Sure, this sounds kind of ultra-basic but if this part of the training is wrong, it throws everything else off track.
Anyway, here’s what I mean about using the right tone of voice.
Whether you’re stern or soft spoken, or somewhere in between isn’t really all that important.
What is important is this:
You always use the same command every time, without fail. If you want your “come back to me right now” command to be the word “come”, then you must ALWAYS use that command when you’re training your dog to come to you.
You always use the same tone of voice when giving the command. I believe you should use a brisk and commanding tone (as opposed to a soft and pleading tone) but whatever you decide on, make sure you use that exact tone every time without fail.
The reasoning behind this is that dogs don’t speak English.
They don’t understand our actual words as much as they understand the tone of our voice and the phonetic sounds we make.
You could actually use a word that made no sense at all (like “biscuit” or something) as your "come" command and it would work as long as you always used that word and used the same tone of voice.
But I’m not recommending you use silly words as your commands.
I’m just making the point that you need to always use the same tone of voice and the same command every time because it’s the combination of sound and tone that your dog is responding to, not the actual English meaning of the word.
Teaching Your Dog To Come To You, Step One:
The first place we’re going to start the training is at home in an area your dog is totally comfortable with.
Lots of folks like to start training their dog to come to them in the park or somewhere other than the dog’s daily environment …and this is a mistake.
We need a place with no distractions. And think about it. If your dog won’t come to you at home, how’s he going to respond when you’re out somewhere that’s chock-full of fun distractions?
So we begin at home.
Here’s what you’ll need for this exercise:
Some small, hard treats (like dog biscuits).
A plastic bottle of jar with a lid.
A calm mind and patient attitude.
O.K. – I want you to remember that we’re starting at step one here. And it’s important to start at this very basic level because we’re not only training your dog to come to you, we’re also having to UN-TRAIN bad habits and associations.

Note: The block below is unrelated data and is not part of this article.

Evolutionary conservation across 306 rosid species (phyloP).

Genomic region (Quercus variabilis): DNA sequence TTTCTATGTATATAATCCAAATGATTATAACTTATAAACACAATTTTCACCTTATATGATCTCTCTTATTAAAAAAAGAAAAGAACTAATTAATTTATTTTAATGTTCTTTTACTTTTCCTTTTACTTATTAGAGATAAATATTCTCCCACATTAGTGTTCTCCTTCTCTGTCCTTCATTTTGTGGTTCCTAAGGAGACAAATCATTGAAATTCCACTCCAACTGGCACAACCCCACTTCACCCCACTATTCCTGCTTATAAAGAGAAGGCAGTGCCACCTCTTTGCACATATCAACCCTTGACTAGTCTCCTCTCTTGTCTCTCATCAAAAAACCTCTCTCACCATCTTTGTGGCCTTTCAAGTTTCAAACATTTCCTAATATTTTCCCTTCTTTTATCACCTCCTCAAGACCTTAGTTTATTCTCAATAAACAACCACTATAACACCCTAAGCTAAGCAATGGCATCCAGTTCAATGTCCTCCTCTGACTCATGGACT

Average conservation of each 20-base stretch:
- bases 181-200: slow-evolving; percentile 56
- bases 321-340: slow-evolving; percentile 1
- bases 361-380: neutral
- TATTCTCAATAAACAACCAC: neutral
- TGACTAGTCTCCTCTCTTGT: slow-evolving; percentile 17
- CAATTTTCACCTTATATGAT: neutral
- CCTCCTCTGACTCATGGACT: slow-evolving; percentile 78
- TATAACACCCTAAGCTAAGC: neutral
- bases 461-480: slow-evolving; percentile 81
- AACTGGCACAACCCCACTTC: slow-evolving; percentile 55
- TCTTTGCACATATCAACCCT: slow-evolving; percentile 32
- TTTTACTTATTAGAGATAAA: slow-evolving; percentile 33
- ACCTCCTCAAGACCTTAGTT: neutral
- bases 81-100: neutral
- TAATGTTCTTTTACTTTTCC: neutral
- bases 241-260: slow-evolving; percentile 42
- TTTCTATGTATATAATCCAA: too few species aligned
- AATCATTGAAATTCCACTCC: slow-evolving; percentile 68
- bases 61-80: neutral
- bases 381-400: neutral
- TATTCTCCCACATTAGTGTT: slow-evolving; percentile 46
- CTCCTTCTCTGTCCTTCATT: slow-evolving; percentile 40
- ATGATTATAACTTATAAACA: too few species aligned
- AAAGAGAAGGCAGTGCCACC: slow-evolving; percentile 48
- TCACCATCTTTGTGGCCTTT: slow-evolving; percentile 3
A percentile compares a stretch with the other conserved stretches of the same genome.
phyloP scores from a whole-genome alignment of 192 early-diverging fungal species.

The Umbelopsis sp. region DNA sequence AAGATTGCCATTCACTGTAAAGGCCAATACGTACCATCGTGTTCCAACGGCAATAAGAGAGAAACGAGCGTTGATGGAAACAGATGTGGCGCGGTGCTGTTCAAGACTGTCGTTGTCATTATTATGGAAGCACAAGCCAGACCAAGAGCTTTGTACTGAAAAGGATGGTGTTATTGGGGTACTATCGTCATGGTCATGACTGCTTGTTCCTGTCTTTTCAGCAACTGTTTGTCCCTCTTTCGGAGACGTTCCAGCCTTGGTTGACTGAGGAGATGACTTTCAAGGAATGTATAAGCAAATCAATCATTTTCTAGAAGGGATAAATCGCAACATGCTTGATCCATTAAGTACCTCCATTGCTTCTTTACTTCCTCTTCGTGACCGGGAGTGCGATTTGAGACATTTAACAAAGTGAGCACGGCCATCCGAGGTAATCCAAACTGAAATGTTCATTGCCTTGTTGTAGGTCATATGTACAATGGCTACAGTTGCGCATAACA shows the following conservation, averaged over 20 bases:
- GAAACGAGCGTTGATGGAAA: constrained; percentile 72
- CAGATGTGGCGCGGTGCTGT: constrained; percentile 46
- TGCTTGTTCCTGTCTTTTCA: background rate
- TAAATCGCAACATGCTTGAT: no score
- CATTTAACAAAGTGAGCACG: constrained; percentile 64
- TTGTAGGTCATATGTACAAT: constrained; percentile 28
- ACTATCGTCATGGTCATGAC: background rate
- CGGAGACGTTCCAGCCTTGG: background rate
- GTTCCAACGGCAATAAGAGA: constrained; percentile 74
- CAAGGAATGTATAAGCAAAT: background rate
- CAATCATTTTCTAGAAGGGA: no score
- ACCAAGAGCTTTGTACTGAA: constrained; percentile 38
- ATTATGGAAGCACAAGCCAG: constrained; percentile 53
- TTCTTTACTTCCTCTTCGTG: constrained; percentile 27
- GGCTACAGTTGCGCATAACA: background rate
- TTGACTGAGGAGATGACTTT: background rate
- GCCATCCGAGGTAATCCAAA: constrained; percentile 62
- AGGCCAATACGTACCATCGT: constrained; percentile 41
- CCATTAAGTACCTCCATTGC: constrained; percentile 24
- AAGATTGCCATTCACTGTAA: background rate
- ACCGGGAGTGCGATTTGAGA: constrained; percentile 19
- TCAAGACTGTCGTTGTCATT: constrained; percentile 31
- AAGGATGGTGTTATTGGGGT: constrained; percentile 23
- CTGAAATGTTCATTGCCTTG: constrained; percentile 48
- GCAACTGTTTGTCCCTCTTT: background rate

For example, your dog may believe it’s more fun to ignore you because he gets to play. We have to UN-TRAIN him and basically “re-program” his belief system.
So even if your dog comes to you sometimes and not others, just go along with this “building block” exercise. You’ll be glad you did, even though it sounds really basic.
Here's What You Do...
First, take the dog bones (or other hard treats) you have and break them up into small bites. (Roughly the size of marbles.)
Then place a few of them into the plastic bottle or jar so when you shake it, the treats can be heard rattling around inside.
It’s very important that your dog can hear the rattle.
Next, make sure you’re in the same room with your dog during this part.
While he’s distracted or doing something else, rattle the treat jar.
This should get your dog’s attention. (Probably the rattling more so than your voice at this stage.)
When you have his attention, rattle the jar again and give the come command.
Since you’re already in the same room and you have your dog’s attention, he’s probably going to come to you out of curiosity at the very least.
As soon as he comes, give him one of the treats and heap TONS of praise on him.
Act as if he just parted the Red Sea and found a cure for the common cold, all in the same day. Really.
What we’re doing here (and I KNOW it seems too basic to work but it does) is trying to:
Introduce the come command.
Teach your dog that coming to you when you call is the greatest thing since God invented the Fire Hydrant.
That’s ALL we’re doing at this point. We get into more advanced training later. But if you skip this basic exercise or blow it off, your training will suffer in the long run.
Plus, you only do this for a minute or two at the time. And you should do it maybe three or four times a day.
So we’re talking a maximum of eight to fifteen minutes a day on this. That’s all.
The key is to be consistent and to make it fun. And also, keep the training sessions short. Otherwise your dog will get tired, bored, or possibly scared …and he’ll think it’s no fun.
Upping The Stakes:
After a day or so, you should be able to get your dog to come to you while you’re both in the same room by rattling the treat jar and giving the "come command".
I know you’re probably thinking this is no major accomplishment …but it is. The reason why is you’ve just laid the foundation for the rest of the training …and you’ve done it successfully.
See, training your dog to come to you when you call him is sort of like building a house.
If you don’t have a very solid foundation, your house will eventually topple over …even if it looks nice at first. And that's why we're doing this basic exercise right now.
So congratulations. You’ve just built the foundation for your training. And it was fun and easy!
But now it’s time to up the stakes a little bit.
This time, I want you to be a little stingier with the treats and the praise.
ONLY reward your dog if he comes right to you. If you have to give the “come” command ten times before he finally makes it over to you, then that’s not something that deserves a reward. Just calmly praise him, but don’t give any treats.
What we’re going for here is to
Have Your Dog INSTANTLY Come To You
That’s the ONLY scenario in which you should give him a treat at this point.
Now remember …we’re still doing this exercise at home …while you and your dog are in the same room . So it should be a “no brainer” for your dog.
After only a day or two, you'll have reached the first major step in training your dog to come to you.
He'll be coming to you instantly ...every time you call.
Granted, we're still working while you're both at home in the same room ...but you've just laid the foudation that will enable you to take your dog anywhere you want and not have to worry about him running off or making you chase him.
good luck jo-anne